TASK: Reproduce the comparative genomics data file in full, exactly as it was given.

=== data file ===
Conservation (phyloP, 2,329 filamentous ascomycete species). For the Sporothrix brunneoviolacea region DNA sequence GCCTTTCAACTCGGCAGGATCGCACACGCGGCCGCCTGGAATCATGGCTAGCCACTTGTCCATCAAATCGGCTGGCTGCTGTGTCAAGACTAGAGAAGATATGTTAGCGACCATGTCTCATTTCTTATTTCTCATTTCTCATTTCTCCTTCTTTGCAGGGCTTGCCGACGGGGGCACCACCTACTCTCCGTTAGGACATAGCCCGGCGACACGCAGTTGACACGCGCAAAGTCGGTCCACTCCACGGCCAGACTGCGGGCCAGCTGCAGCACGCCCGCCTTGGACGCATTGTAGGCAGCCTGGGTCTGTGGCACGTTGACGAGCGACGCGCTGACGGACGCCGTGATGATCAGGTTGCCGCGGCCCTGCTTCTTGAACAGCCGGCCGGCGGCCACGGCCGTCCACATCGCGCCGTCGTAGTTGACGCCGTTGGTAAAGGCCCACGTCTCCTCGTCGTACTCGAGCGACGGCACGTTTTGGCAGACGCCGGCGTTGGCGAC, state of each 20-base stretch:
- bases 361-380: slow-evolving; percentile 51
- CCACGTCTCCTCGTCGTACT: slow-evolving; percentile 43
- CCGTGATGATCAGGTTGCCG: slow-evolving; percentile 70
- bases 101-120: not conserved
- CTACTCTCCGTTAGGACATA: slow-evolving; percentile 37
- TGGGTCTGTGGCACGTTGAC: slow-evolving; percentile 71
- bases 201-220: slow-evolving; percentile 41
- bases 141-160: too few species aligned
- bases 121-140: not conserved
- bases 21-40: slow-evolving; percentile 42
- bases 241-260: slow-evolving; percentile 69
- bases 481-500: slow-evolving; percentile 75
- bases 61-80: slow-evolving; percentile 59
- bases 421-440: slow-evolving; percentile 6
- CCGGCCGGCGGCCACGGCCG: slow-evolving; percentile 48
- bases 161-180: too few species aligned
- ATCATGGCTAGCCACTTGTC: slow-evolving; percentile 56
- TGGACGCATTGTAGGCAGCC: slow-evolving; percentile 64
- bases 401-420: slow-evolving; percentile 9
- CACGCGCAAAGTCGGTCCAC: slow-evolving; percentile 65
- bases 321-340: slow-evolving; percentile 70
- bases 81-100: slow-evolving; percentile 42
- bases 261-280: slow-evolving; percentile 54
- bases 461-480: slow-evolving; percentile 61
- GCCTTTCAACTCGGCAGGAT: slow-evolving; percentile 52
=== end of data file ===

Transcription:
Conservation (phyloP, 2,329 filamentous ascomycete species). For the Sporothrix brunneoviolacea region DNA sequence GCCTTTCAACTCGGCAGGATCGCACACGCGGCCGCCTGGAATCATGGCTAGCCACTTGTCCATCAAATCGGCTGGCTGCTGTGTCAAGACTAGAGAAGATATGTTAGCGACCATGTCTCATTTCTTATTTCTCATTTCTCATTTCTCCTTCTTTGCAGGGCTTGCCGACGGGGGCACCACCTACTCTCCGTTAGGACATAGCCCGGCGACACGCAGTTGACACGCGCAAAGTCGGTCCACTCCACGGCCAGACTGCGGGCCAGCTGCAGCACGCCCGCCTTGGACGCATTGTAGGCAGCCTGGGTCTGTGGCACGTTGACGAGCGACGCGCTGACGGACGCCGTGATGATCAGGTTGCCGCGGCCCTGCTTCTTGAACAGCCGGCCGGCGGCCACGGCCGTCCACATCGCGCCGTCGTAGTTGACGCCGTTGGTAAAGGCCCACGTCTCCTCGTCGTACTCGAGCGACGGCACGTTTTGGCAGACGCCGGCGTTGGCGAC, state of each 20-base stretch:
- bases 361-380: slow-evolving; percentile 51
- CCACGTCTCCTCGTCGTACT: slow-evolving; percentile 43
- CCGTGATGATCAGGTTGCCG: slow-evolving; percentile 70
- bases 101-120: not conserved
- CTACTCTCCGTTAGGACATA: slow-evolving; percentile 37
- TGGGTCTGTGGCACGTTGAC: slow-evolving; percentile 71
- bases 201-220: slow-evolving; percentile 41
- bases 141-160: too few species aligned
- bases 121-140: not conserved
- bases 21-40: slow-evolving; percentile 42
- bases 241-260: slow-evolving; percentile 69
- bases 481-500: slow-evolving; percentile 75
- bases 61-80: slow-evolving; percentile 59
- bases 421-440: slow-evolving; percentile 6
- CCGGCCGGCGGCCACGGCCG: slow-evolving; percentile 48
- bases 161-180: too few species aligned
- ATCATGGCTAGCCACTTGTC: slow-evolving; percentile 56
- TGGACGCATTGTAGGCAGCC: slow-evolving; percentile 64
- bases 401-420: slow-evolving; percentile 9
- CACGCGCAAAGTCGGTCCAC: slow-evolving; percentile 65
- bases 321-340: slow-evolving; percentile 70
- bases 81-100: slow-evolving; percentile 42
- bases 261-280: slow-evolving; percentile 54
- bases 461-480: slow-evolving; percentile 61
- GCCTTTCAACTCGGCAGGAT: slow-evolving; percentile 52